Insurance law – Automobile insurance – Benefits – Motor vehicle accidents – Bad faith
Malloy v. Intact Insurance Co.,  N.S.J. No. 170, 2019 NSSC 131, Nova Scotia Supreme Court, April 29, 2019, J.S. Campbell J.
The insured was injured in a motor vehicle accident. The insurer accepted the claim for accident benefits, but denied reimbursement for a medical procedure. The insured commenced an action alleging bad faith and sought an order that the insurer produce its policies, procedures, guidelines, internal documents and other documents concerning how the insurer handled and resolved accident benefit claims. The insurer argued that the materials sought were irrelevant because there were no allegations concerning the insurer’s policies and procedures.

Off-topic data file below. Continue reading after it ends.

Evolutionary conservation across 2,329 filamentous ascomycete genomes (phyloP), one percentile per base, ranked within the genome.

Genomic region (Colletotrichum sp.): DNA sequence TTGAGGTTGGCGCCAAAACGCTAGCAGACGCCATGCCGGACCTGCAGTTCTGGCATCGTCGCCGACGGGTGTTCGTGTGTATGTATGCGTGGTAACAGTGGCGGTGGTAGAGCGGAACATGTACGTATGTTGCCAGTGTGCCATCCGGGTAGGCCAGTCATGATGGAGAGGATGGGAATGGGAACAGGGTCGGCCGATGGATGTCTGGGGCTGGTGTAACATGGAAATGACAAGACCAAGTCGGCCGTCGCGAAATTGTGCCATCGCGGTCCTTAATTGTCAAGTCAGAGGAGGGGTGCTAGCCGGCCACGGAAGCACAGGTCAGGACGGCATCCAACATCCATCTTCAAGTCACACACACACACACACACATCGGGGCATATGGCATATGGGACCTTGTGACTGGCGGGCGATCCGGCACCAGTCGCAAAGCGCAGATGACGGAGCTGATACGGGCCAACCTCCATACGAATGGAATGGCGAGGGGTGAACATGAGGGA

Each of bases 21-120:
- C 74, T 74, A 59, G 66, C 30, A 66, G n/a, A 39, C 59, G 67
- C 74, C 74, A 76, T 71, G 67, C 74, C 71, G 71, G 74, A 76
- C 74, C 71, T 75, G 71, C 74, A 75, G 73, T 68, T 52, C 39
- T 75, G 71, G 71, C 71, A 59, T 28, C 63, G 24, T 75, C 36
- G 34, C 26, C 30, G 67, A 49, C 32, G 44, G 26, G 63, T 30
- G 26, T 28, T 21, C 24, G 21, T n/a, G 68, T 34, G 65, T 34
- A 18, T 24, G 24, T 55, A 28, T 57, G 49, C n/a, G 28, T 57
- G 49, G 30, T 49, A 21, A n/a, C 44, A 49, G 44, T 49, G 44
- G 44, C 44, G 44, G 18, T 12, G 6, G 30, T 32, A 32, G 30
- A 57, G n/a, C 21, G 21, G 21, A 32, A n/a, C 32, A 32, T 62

The Court agreed that there would be no basis to order disclosure if the pleadings contained only a boiler plate allegation of bad faith with no specifics. However, the allegations in this case were not simple or boiler plate. Among other things, the insured alleged that the insurer denied her claim in an arbitrary manner without consideration of all medical evidence, allowed a lay person to interpret medical evidence while adjudicating her claim and ignored reports from the insured and physicians that demonstrated an entitlement to benefits under the policy. While there was no specific reference to policies and procedures, the Court held that evidence that the insured’s claim was not reviewed and assessed in compliance with the insurer’s policies and procedures would be relevant to determining if the insurer had acted in bad faith. The insurer was ordered to produce the documents sought.
This case was digested by Michael J. Robinson, and first published in the LexisNexis® Harper Grey Insurance Law Netletter and the Harper Grey Insurance Law Newsletter. If you would like to discuss this case further, please contact Michael J. Robinson at email@example.com.